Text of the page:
Modern technology can help diagnose a young athlete’s injury with increased accuracy, and modern medicine can help heal that athlete’s impairment with increased speed; but neither was cited as the No. 1 challenge athletic trainers face when treating young athletes today.
At the recent Sports Medicine Conference held at the Orthopaedic Institute for Children, lack of time was repeatedly cited by attending trainers as the biggest challenge they confront day to day in their work. And with an increasing number of children of all ages participating in sporting activities, often year-round in ideal weather climates such as those found in Southern California, the challenge is only going to grow.
“One of the trainers commented that she works at a high school where she is the only trainer for more than 800 athletes and another said that between covering practices, games and meetings, the actual time he can spend with any single athlete is not what it should be,” said Richard Bowen, M.D., director of the Center for Sports Medicine at OIC. “This is a serious challenge that needs to be addressed if we are to give every young athlete the best possible opportunity to succeed on and off the field.”
Sixty-five attendees at the Sports Medicine Conference were asked the open-ended question to identify the greatest challenge they face in treating young athletes, and time was overwhelmingly the challenge most commonly named. Other challenges cited included getting the athlete to buy into the treatment plan; keeping up with new research; and evidence regarding treatment protocols, cooperation of coaches, and getting the support from parents that’s needed to help the athlete adhere.
“We are all looking for ways to squeeze more time into the day for our profession, our family and often just for ourselves,” said Dr. Bowen. “On that level the answer we received shouldn’t be surprising. But it does remind us that clinical advances and best practices must be paired with having the time it takes to really understand each patient’s needs along with their physical and mental state if we are going to provide each child with the focused and compassionate care they deserve.”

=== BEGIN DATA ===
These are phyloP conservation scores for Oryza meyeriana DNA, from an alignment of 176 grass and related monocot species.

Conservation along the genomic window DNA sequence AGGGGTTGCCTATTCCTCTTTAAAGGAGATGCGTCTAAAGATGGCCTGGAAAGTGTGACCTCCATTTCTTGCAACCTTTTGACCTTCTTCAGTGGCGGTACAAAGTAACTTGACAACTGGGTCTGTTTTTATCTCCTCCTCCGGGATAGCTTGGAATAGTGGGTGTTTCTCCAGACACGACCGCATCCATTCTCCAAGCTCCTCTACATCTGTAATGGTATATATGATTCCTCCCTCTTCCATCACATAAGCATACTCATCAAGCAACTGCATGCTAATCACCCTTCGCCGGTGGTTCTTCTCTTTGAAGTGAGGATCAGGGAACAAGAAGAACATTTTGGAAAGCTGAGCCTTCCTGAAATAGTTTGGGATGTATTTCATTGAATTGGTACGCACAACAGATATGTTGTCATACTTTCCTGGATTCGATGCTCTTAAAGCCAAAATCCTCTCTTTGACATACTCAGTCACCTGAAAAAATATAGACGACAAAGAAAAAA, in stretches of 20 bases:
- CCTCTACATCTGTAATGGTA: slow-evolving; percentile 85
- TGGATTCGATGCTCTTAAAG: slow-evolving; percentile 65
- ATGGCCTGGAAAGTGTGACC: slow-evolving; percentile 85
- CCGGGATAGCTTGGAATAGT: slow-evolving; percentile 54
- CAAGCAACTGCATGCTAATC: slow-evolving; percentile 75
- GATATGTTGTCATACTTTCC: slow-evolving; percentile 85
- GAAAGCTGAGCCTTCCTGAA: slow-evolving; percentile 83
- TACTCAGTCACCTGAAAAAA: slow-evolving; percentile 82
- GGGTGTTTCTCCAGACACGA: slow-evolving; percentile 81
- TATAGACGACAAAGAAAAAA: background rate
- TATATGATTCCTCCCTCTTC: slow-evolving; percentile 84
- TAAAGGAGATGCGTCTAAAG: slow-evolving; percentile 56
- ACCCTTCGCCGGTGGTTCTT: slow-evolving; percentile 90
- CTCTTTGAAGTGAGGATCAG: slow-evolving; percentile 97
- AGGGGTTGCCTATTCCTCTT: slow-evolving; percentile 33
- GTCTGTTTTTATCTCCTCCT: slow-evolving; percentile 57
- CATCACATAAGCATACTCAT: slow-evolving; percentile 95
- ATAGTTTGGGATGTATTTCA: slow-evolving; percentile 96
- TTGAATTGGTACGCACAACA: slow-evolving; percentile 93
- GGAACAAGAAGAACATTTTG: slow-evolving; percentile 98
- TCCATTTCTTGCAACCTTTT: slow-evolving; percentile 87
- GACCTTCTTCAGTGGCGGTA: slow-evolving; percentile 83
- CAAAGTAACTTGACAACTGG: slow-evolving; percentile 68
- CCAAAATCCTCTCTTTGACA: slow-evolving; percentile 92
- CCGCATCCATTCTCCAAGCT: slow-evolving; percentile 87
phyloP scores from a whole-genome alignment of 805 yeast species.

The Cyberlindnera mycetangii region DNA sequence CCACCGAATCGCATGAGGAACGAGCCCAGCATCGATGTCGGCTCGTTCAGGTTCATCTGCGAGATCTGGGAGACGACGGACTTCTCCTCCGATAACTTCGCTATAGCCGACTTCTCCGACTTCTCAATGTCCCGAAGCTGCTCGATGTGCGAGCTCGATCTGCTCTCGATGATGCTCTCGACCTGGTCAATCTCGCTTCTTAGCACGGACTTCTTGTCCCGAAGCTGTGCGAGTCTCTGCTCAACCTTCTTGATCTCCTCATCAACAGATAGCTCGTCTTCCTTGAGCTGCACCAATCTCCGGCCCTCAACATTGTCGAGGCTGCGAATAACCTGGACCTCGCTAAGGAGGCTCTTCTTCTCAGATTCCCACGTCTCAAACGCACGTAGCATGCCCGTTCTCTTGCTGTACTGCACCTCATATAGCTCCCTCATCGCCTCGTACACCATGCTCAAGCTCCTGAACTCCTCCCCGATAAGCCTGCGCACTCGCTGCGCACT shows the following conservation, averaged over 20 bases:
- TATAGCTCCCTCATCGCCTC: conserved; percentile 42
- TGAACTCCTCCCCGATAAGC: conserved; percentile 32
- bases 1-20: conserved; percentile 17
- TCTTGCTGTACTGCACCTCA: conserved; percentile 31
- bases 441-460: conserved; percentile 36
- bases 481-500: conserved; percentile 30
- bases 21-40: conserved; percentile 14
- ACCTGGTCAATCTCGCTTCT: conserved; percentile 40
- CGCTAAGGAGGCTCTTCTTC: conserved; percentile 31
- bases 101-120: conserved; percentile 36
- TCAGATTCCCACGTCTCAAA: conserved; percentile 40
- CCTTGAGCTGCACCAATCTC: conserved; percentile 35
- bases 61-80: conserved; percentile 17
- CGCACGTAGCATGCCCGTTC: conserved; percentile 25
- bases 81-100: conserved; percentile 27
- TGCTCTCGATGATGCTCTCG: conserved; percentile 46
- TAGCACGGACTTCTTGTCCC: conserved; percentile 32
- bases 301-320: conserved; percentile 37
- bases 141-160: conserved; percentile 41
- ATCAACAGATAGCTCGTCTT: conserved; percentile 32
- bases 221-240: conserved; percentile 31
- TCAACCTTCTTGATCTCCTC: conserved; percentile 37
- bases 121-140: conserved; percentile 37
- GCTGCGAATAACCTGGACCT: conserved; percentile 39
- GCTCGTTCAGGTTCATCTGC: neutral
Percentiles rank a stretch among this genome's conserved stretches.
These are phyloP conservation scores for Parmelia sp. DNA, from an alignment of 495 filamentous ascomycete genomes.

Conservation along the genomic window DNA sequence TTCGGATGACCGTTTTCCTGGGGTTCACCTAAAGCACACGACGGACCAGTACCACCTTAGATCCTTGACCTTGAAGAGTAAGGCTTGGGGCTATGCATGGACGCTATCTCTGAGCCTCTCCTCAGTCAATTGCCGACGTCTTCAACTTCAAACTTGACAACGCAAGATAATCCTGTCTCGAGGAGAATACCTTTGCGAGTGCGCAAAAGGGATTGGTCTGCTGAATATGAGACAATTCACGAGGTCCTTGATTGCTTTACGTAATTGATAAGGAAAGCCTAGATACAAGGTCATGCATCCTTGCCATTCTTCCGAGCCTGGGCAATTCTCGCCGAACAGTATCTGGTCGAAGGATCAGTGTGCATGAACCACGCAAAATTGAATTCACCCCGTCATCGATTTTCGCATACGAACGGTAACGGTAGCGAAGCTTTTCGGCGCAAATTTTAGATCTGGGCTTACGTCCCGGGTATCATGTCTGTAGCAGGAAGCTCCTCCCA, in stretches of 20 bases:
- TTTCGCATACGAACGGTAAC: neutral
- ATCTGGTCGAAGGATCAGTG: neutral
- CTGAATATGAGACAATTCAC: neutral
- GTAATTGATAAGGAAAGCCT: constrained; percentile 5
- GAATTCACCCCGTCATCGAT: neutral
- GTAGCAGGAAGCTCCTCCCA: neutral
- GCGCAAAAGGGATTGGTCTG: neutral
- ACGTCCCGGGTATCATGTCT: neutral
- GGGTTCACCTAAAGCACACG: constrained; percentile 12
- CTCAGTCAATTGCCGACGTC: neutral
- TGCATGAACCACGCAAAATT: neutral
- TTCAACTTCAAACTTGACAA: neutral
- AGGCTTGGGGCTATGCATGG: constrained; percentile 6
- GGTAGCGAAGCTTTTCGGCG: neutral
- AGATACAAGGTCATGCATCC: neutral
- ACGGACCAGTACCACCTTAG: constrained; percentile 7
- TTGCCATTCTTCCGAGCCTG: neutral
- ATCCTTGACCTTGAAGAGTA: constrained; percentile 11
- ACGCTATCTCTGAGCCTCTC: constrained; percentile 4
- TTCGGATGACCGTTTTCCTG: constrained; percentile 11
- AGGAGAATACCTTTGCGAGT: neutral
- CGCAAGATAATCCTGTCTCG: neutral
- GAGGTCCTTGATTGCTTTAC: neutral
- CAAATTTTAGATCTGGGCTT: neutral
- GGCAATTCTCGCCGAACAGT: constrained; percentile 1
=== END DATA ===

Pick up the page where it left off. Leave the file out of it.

The Sports Medicine Conference at OIC was specially designed to equip certified athletic trainers with the latest knowledge on how to properly identify and treat the common injuries they see in young athletes. These athletes present unique challenges due to the repetitive and high strain they put on their still-growing bodies. “Failure to address a sports injury properly and promptly can lead to lifelong problems, which is why it is important that the injury is not only properly addressed but that young athletes understand what it will take to return to their activity and how they can prevent re-injury in the future,” said Dr. Bowen.
OIC’s Center for Sports Medicine is a state-of-the-art facility staffed by a multidisciplinary team, including sports medicine physicians, pediatric orthopaedic surgeons, nurse practitioners, medical assistants, athletic trainers and physical therapists, all focused on helping young athletes return to their sports activities as quickly and safely as possible. The center currently treats nearly 300 children each month—an 18% increase in cases over the prior year. The center’s highest priority is getting young athletes back in the game—not just next season but for the long haul.